First impression on unpacking the Q702 test unit was the solid feel and clean, minimalist styling.
TECHXNY - Extras! extras! (for PDAs)
- — 02 July, 2001 12:06
Turn your PDA into a car navigation device, or a hiking companion. Use it to type documents, or browse entire Web pages on its tiny screen. And keep it ticking--even beyond its normal battery life.
Hardware and software to accomplish all of the above--and much more--was on display last week at TECHXNY (PC Expo). Perhaps in keeping with the show's downsized profile, much of the residual buzz went to add-ons, services, and accessories for these small, increasingly ubiquitous handhelds. Some details:
Zframe: For handheld users, wireless Web access usually means either looking at small portions of pages at a time or simply getting bits of information via Web clipping apps. Zframe's new browser for wireless PDAs and some mobile phones actually fits entire pages (or at least portions you'd see on normal PC displays) on tiny handheld screens.
Okay, you can't read much of anything on the miniaturised page, but the legibility sacrifice is only temporary: Tap any place with a stylus and that immediate area is magnified to readable size. If what you've enlarged is a link, you can tap again to follow it.
The system works by processing Web pages through a Zframe Content Server that formats standard pages to preserve their layout on small screens. Zframe hopes to sell these servers to corporations who want employees to access Intranet content, but individuals will be able to use Zframe by signing up for the company's service. But at $US23 a month (after a two-month, $US25 beta test period) -- not including wireless Web access -- it won't be cheap.
TravRoute Pocket CoPilot 2.0: The new version of this $US299 nifty Pocket PC car navigation system has a cute, round GPS module and an easy-to-use interface. Instructions are transmitted by voice so you don't have to risk getting into an accident by looking at a map. Works with Casio, Compaq, and Hewlett-Packard Jornada Pocket PCs.
DeLorme Topo USA 3.0: The latest release of this well known mapping company's topographic software package targets the frequent hiker. New features include automatic trail and road routing for the entire United States and simplified GPS waypoint management. While primarily a desktop mapping product, Topo USA can export its maps to Palms. With or without a GPS module, these maps can be invaluable on hikes and camping trips.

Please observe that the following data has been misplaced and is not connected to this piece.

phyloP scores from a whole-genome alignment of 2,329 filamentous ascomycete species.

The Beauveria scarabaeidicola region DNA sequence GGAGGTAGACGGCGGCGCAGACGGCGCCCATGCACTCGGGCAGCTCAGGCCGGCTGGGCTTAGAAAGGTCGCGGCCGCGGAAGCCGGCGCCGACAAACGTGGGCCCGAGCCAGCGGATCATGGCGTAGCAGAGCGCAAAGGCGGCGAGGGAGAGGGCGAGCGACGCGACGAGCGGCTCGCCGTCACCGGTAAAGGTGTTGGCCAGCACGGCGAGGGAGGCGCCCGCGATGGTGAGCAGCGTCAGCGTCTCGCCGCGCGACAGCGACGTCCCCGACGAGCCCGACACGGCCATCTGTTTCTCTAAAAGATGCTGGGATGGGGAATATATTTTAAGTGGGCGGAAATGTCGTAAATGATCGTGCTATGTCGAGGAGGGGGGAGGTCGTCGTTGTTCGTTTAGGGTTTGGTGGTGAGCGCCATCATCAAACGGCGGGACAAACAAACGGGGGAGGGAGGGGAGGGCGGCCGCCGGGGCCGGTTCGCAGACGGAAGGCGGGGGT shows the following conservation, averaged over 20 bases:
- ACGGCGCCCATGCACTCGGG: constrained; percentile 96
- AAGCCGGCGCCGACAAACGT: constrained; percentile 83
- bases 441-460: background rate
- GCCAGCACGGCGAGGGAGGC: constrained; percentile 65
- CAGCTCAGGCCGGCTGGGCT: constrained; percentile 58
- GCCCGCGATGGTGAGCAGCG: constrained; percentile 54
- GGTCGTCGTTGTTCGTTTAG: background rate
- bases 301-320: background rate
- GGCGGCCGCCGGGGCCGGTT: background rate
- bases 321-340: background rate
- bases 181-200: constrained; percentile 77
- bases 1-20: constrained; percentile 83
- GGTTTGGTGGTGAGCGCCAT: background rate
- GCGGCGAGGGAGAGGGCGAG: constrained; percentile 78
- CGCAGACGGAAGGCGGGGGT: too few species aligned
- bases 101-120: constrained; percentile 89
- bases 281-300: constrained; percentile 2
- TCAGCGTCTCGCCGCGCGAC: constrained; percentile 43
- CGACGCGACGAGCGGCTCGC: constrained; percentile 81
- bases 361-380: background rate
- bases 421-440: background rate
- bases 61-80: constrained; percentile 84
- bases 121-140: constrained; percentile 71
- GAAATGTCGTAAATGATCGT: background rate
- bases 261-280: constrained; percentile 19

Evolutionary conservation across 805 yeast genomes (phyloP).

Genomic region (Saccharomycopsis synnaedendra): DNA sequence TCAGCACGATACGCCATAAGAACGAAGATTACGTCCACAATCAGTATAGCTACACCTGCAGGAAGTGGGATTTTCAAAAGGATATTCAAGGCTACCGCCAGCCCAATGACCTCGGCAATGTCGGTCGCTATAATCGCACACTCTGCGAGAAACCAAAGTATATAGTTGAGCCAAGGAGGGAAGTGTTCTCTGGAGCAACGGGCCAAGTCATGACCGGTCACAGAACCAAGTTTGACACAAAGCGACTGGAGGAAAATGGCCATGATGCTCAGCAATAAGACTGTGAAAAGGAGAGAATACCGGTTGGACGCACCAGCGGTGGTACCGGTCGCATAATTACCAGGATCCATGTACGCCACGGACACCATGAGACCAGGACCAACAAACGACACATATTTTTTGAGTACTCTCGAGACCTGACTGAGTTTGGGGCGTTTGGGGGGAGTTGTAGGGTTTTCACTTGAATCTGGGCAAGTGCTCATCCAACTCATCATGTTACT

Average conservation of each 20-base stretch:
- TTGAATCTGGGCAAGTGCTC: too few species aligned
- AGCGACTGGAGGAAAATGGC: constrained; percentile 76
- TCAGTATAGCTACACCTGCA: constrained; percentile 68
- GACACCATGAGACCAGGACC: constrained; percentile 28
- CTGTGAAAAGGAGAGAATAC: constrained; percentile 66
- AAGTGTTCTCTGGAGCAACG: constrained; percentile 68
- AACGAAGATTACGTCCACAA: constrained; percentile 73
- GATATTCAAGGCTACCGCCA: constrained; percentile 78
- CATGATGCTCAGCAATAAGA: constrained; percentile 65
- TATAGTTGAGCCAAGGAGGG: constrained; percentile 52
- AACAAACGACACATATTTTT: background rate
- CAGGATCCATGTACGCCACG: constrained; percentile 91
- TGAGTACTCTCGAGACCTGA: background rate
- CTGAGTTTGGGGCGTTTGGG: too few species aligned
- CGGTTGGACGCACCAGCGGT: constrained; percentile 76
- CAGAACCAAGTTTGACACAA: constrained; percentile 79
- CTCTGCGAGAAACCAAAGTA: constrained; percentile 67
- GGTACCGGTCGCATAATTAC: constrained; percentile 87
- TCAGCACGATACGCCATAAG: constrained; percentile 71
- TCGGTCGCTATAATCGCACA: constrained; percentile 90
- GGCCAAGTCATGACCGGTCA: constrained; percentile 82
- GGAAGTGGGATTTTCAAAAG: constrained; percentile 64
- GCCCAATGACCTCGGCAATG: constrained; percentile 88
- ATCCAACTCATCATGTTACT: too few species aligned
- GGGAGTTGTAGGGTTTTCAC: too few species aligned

Electric Fuel Instant Power Charger: But what if your PDA starts pooping out while you're on one of those extended camping trips? Electric Fuel, which last year introduced disposable zinc-air battery packs for cellular phones, now has units for PDAs and wireless modems. Just unwrap one of these $US20 units (exposing it to air triggers power production), plug it in, and you're back in business. Chargers are available for most popular Palms, Handspring Visors, and Pocket PCs, as well as a couple of Novatel Minstrel modems.
Matias Half Keyboard: While Targus' Stowaway folding keyboards are great for wordsmiths who want to compose documents on their PDAs, Matias took a different approach: Its Halfkeyboard for Palms and Handspring Visors is literally just that. It looks like the left half of a keyboard slashed down the middle. But when you hold the space-bar down, the keys become their mirror image. Whatever key you now strike is the key it would be if you touch typed with your right hand--thus, the f becomes a j, the g an h, and so on. The keyboard itself is not brand new, but at Expo Matias showed it worn on one arm and the Palm on another, using Velcro strips. If nothing else, it's an unusual approach to keyboarding on a handheld.